The Chernobyl disaster occurred on Saturday 26th April 1986 when a safety test caused nuclear reactor number 4 to overheat, resulting in an explosion and fire that burned for approximately nine days. Known as history’s worst nuclear disaster, only one other catastrophe has ever been rated at the same level of severity.
How the Chernobly disaster happened
The test that led to the explosion was the fourth to be attempted since 1982 and involved an electrical power outage simulation. The possibility of the nuclear core overheating had been identified.
Whilst preparing for the test the reactor power was gradually reduced. However, an unexpected power drop occurred, reaching nearly zero. Successful attempts to partially restore the power were made, but this resulted in an unstable reactor.
The test took place even though the power was lower than it should have been. Once the test was completed the reactor was shut down, however, design flaws of the reactor and the unstable conditions that were created prior to the test resulted in an uncontrolled nuclear chain reaction.
A sudden release of energy ruptured the reactor core and vaporised the superheated cooling water, resulting in a steam explosion followed by an open-air reactor core fire.
Consequences of the Chernobyl disaster resulted in the highest amount of radioactivity to be unintentionally released to date. 36 hours following the accident, a 6.2 mile exclusion zone was implemented and everyone within that area was evacuated. The zone was later extended to 19 miles.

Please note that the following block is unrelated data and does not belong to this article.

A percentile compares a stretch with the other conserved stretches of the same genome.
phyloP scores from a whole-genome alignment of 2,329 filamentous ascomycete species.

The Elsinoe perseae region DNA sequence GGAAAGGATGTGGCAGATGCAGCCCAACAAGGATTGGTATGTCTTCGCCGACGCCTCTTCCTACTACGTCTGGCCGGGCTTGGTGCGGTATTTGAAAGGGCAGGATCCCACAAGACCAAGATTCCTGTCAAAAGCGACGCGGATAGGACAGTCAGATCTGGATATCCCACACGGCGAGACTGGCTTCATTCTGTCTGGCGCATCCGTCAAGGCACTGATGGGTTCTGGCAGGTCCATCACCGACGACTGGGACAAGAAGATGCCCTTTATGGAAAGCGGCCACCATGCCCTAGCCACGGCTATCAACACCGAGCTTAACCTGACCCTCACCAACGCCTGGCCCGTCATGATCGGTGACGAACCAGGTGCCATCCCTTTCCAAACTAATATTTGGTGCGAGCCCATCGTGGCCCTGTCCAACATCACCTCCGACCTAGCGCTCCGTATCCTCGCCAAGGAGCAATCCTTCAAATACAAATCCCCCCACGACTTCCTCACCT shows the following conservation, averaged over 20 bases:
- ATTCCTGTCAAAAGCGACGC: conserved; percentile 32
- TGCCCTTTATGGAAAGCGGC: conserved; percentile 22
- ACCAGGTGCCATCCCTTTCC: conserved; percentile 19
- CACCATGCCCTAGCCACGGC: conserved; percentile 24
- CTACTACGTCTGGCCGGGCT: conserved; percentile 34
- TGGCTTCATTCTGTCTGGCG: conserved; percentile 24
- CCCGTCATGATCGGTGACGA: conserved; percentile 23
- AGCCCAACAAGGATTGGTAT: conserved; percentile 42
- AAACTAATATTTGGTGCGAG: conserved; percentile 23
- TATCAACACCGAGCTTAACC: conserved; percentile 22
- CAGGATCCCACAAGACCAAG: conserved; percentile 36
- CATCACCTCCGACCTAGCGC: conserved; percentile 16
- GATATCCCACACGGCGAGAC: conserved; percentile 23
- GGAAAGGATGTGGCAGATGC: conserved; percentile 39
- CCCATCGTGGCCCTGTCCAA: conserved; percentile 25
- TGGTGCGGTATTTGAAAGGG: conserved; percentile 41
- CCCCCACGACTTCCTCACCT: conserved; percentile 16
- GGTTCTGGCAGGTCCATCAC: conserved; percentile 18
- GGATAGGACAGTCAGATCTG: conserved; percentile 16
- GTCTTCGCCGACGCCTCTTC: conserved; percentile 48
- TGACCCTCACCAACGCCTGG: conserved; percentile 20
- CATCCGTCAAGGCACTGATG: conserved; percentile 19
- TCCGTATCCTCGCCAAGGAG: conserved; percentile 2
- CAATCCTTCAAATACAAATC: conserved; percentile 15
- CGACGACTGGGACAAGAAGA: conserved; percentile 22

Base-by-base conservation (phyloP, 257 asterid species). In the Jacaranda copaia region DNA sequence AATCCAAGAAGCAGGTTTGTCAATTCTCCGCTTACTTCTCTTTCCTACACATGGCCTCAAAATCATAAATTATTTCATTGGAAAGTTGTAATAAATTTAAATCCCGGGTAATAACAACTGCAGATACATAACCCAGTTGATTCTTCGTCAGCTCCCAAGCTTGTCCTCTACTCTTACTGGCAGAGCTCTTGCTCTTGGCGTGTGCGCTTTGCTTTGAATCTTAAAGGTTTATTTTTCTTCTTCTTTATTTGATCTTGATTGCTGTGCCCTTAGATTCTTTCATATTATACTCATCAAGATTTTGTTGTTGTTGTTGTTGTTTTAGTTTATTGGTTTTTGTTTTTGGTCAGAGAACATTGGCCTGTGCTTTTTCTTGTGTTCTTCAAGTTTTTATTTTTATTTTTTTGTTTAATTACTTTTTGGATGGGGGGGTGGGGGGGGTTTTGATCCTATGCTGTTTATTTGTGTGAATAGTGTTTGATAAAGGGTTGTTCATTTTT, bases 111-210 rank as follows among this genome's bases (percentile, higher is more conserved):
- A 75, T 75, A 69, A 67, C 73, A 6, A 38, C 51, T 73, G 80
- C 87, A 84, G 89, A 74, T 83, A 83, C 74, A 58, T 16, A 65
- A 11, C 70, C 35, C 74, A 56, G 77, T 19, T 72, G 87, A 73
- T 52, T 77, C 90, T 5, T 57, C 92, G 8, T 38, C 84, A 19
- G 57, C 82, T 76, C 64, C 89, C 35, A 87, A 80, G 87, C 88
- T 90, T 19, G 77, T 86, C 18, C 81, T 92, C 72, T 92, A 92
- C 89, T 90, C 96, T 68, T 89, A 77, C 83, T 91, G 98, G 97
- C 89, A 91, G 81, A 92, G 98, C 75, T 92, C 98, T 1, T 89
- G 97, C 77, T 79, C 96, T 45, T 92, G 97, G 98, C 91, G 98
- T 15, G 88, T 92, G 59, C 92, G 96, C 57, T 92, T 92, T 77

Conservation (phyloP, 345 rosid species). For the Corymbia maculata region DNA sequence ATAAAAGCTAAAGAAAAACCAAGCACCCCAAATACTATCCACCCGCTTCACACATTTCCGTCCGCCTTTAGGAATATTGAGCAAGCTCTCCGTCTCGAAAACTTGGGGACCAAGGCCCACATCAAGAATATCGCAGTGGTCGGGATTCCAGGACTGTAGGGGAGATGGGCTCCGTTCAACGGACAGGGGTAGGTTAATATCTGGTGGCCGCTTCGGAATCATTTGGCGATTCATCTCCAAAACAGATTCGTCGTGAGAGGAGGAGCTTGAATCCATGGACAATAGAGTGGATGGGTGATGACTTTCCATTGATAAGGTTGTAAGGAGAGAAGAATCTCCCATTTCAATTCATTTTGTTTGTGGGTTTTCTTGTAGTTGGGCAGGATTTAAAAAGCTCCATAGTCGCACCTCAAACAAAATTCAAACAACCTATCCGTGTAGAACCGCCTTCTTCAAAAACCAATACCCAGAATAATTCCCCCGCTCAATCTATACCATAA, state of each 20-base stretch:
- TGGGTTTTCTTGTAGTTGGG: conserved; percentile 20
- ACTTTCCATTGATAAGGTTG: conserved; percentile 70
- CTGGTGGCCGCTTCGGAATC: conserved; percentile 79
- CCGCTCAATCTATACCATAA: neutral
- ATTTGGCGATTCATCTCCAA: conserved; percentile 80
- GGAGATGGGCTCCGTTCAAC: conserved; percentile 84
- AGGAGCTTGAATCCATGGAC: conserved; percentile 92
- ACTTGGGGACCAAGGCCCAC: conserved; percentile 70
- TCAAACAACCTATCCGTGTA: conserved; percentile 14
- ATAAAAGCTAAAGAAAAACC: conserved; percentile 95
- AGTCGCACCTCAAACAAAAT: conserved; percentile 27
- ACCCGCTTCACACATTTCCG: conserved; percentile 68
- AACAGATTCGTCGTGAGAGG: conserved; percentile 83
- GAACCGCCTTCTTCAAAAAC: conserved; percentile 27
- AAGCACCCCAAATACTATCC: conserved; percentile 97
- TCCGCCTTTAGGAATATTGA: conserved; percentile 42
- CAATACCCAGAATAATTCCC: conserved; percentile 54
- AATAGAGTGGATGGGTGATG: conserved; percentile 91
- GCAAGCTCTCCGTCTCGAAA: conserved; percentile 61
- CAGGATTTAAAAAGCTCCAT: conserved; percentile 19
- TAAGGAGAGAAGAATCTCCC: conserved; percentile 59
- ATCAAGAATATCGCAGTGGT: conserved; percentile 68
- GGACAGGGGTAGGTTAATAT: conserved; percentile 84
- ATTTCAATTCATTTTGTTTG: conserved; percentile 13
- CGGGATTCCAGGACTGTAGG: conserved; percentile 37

Today, an exclusion zone still exists in the area immediately surrounding the power plant and both inhabitation and public access is restricted.
Discussions involving redrawing the exclusion zone boundaries have taken place in order to reflect the decreasing levels of radioactivity. However, the zone is still one of the world’s most radioactively contaminated.
Is Chernobyl safe to visit?
Today, tourists can book tours to Chernobyl to experience the impact first hand. The site was deemed safe to visit in 2011 when it was opened to the public. However, you must book a specialist tour rather than exploring on your own.
The CEO of Responsible Travel likens the level of radiation exposure expected from a tour of Chernobyl to that of a long haul flight. He also stated that the highest risk has less to do with radiation and more to do with unsafe structures.
Even though the site is deemed as safe, the danger increases if you remain close to the site for extended periods. Tour guides measure radiation levels throughout the tour using a Geiger counter.
Many are drawn to visit Chernobyl to experience the ‘ghost town’ where wildlife is thriving. There are still some areas that are off-limits to tourists, and visitors will have to undergo radiation tests when they access the outer and inner exclusion zone to ensure everyone remains safe.